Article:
Guildhall drama school report exposes ‘structural racism’ endured by Black students

Guildhall drama school report exposes ‘structural racism’ endured by Black students

A new report has exposed what has been described as “structural racism” at the Guildhall School of Music and Drama, revealing various incidents of discriminatory comments and actions from tutors that contributed to an “unwelcoming” culture.

The prestigious London drama school was established in 1880, and boasts a starry list of alumni including Damien Lewis, Daniel Craig, Hayley Atwell, Orlando Bloom, Lily James and Joseph Fiennes.

Actors Michaela Coel and Paapa Essiedu were also Guildhall students, and have drawn attention to the negative experiences they had there as young Black actors.

After the Black Lives Matter movement gained traction in 2020, the school commissioned an independent review into discrimination experienced by students on its reputable acting course.

In a newly published report, detailing the findings of a 28-page document created by Freshwaters Consultancy in 2021, entertainment news publication Deadline has shared insight into students’ experiences while at the school.

The investigation found that graduates were “consistent and explicit” in their accounts of experiencing or witnessing racism at the institution, including “various incidents” in which the N-word was allegedly used during teaching exercises.

Contributors to the report described the teaching practices at the school as “hostile”, with others describing the culture at large as “unwelcoming”.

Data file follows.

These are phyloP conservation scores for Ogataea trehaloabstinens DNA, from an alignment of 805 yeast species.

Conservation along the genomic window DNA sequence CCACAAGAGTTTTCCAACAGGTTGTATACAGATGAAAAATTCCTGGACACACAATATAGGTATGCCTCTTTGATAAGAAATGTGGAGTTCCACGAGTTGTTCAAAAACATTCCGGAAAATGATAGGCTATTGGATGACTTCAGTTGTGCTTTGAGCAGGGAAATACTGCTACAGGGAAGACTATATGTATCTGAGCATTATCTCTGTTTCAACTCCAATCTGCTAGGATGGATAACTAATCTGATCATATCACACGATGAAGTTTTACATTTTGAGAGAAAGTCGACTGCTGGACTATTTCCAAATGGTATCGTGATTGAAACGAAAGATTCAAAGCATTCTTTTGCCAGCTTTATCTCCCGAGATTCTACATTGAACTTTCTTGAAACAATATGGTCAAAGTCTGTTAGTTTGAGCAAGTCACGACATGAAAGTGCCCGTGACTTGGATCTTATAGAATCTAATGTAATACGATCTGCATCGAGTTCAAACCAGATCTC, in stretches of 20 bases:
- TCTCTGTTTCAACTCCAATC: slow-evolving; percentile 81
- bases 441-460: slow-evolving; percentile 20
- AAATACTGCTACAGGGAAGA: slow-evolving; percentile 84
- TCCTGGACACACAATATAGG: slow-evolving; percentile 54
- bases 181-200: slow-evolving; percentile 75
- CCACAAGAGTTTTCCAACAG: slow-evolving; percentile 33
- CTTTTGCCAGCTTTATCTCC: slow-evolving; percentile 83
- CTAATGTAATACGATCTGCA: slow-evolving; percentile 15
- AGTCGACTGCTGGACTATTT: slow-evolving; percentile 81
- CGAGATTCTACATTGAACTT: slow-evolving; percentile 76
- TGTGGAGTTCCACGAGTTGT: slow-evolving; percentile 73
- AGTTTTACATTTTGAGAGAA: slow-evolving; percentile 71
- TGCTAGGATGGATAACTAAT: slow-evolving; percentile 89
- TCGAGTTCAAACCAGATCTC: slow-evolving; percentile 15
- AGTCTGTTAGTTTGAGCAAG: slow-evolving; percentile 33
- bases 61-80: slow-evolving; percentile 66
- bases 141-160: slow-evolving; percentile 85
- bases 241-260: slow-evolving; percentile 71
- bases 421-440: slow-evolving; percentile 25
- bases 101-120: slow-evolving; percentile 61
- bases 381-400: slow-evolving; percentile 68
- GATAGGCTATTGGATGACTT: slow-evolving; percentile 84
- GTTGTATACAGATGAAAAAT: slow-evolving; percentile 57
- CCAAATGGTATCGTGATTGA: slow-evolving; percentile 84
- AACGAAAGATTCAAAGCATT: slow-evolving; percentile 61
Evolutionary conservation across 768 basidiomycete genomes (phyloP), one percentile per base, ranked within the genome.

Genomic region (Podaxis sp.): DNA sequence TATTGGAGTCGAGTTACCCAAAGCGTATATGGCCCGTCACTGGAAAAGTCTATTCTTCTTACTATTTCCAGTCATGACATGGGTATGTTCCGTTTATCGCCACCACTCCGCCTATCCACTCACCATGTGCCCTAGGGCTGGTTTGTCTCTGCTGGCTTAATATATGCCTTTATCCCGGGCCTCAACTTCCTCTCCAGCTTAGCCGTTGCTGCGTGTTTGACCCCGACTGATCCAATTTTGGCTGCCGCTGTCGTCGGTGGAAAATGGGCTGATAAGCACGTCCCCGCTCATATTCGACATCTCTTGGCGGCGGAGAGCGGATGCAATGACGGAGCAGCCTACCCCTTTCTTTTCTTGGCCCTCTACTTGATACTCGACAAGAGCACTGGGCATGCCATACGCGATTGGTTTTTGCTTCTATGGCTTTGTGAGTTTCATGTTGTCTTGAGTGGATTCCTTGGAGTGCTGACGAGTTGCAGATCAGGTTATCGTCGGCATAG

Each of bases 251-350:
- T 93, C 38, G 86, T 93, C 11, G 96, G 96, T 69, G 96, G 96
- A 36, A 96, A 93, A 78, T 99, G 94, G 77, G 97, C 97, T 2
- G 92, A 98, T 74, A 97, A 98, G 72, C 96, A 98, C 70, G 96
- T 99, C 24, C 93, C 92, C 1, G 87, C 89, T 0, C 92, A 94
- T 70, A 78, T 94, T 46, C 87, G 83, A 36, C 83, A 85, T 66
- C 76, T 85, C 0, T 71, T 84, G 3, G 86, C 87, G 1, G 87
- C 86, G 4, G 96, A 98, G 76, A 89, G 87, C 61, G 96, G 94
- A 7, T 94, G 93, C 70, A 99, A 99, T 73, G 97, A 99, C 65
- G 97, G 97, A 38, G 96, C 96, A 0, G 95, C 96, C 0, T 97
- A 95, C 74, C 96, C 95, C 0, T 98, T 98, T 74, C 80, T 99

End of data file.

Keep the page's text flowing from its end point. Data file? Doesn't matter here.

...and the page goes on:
“Incidents of personal racism were alleged to have been perpetrated by a small number of named individuals who had been in leadership positions within the acting programme for many years,” the report, written by academic Maureen Salmon, said.

“Their behaviours appeared to have been enabled and empowered through structural racism in the school’s systems.”

Paapa Essiedu and Michaela Coel (Getty)
Paapa Essiedu and Michaela Coel (Getty)

According to the report, the environment in the school was one in which white students refused to work with their Black peers. One incident details an acting exercise in which a white student allegedly spat in the face of a Black classmate. The tutor deemed that it was dramatically justified, despite the Black student disagreeing.

While noting that Black students received the worst forms of racism while at Guildhall, the report states that teachers also made antisemitic comments and were derogatory towards Asian students.

In a statement to Deadline, Guildhall School of Music and Drama said it had apologised to all alumni affected by the findings. The school added that Freshwaters Consultancy’s recommendations had been implemented, including anti-racism training and the launch of a more diverse curriculum.

Speaking to The Independent in 2020, Essiedu recalled an incident when a teacher launched a racial slur at him during a class that also included his future I May Destroy You co-star, Coel.

“We were all playing prisoners and she was the officer,” he said of the tutor. “She shouted the N-word and, as the only two black people in the group, me and Michaela looked at each other in horror. It was under the guise of, ‘Oh, it’s an improvisation, I was in character.’

“But she wasn’t even in the play, you know, so... That school was definitely not a safe place for black and brown people.”

Last year, the institution apologised to Esseidu for the “appalling and unacceptable” experiences he faced.